In spite of the increasing sophistication of respective equipment, malfunctions occur, and even a rare malfunction or error of improper association of documents in a bank statement mailing is highly undesirable, particularly if it continues and sometimes proliferates unchecked, as is apt to happen in high-volume processing. Sophisticated error detection devices and methods have been employed to annunciate the occurrence of processing errors and/or to interrupt processing to permit an operator to resolve the problem. A common class of errors that can occur in processing of bank statement mailings involves association of wrong checks and statements, or missing checks in respect to the content of particular statements being processed for a mailing.

Whereas generally employed error detection devices and methods provide for error annunciation and often also for automatic stopping of processing machinery operation upon occurrence of an error, determination of the type of error and its cause and rectification thereof usually requires an operator to disassemble a portion of the machinery. Bank statement processing machines include inserters which bring together checks and other inserts in correlated manner with associated statements and bring these documents together for common insertion into an envelope for mailing to each particular customer.

In many bank statement processing machines, for good and important reasons, customers' statements are fed face down, particularly prior to and while being brought together with corresponding checks. Statements and checks are thusly assembled by deposition of the checks in face-up orientation onto a statement for subsequent common insertion into an envelope. Errors of the aforementioned kind are commonly detected at the locations of these operations. Therefore, it is desirable for an operator to be able to view and read statements at these locations upon occurrence of errors. However, such statements are readable only from therebeneath, unless the statements are removed from the machinery. Consequently, the operator needs first to gain access to and view and read the particular documents involved in an error situation in order to determine specifically what kind of error has occurred and what kind of corrective action to take. In the past, reading of the information on the face of bank statements by the operator has required removal of the (face-down) statement from the machine racetrack and/or access to internal regions of the machine, which generally involved disassembly and opening up of portions of the machinery and, hence, has resulted in substantial processing equipment downtime.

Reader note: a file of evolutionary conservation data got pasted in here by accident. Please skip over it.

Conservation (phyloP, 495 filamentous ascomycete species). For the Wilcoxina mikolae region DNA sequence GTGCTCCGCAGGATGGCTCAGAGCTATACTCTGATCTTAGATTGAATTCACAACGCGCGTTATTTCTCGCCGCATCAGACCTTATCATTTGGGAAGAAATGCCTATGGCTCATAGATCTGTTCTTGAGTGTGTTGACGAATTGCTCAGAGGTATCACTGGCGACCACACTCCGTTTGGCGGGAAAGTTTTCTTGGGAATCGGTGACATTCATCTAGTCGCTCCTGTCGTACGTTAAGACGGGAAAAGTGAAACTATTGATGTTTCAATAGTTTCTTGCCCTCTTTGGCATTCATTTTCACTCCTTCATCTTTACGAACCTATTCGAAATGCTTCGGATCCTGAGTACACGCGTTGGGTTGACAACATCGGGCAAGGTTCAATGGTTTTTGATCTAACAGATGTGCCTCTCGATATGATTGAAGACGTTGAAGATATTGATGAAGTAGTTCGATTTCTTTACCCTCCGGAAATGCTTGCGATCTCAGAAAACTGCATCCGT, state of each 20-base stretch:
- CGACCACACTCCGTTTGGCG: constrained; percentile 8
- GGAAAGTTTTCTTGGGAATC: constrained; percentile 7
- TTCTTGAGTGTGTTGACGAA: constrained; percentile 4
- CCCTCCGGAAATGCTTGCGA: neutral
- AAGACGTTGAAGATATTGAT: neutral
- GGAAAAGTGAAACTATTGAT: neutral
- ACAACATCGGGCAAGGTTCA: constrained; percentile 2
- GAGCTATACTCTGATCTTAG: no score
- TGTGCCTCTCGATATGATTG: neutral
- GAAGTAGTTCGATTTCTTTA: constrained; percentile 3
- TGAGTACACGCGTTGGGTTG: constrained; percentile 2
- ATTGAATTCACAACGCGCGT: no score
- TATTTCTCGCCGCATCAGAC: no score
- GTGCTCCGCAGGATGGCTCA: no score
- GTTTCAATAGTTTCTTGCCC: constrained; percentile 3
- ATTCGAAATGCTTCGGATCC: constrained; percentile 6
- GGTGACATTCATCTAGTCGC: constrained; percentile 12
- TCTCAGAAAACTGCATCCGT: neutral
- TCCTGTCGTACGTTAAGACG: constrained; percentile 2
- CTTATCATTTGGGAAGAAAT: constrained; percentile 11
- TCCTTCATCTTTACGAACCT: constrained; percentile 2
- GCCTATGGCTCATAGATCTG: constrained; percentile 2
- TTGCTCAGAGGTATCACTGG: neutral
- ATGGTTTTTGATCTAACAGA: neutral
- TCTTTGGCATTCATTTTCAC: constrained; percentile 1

Video cameras have been employed in inserter machinery in the past to monitor delivery of inserts to inserting stations in the course of normal operation.

The document monitor device of the present invention alleviates difficulties of the aforementioned kind and significantly reduces processing equipment downtime due to processing errors by providing video monitoring facilities for an operator to view and read documents processed in face-down orientation in document processing machines; specifically upon occurrence of error conditions. In particular, the document monitor device of the invention is useful for thusly monitoring bank statements during occurrences of error conditions in operation of bank statement machines without need for removal of bank statements from the raceway or for disassembly of portions of the machine.

Accordingly, an important overall feature of the invention is the provision of a document monitor in a bank statement processing machine, including an inserter, the machine brings together checks and other inserts in correlated manner with an associated statement and assembles these documents for common insertion into an envelope for mailing to a particular bank customer, the bank statement processing machine being of the type in which statements are fed with at least the heading portion face down along a raceway prior to and during assembly with associated checks. In particular, an important overall feature of the invention is the provision of a bank statement monitor and a method of monitoring and viewing, upon occurrence of error conditions, at least a bank statement's heading portion that is otherwise not directly viewable without removal of the statement from the raceway or disassembly of a portion of the processing equipment.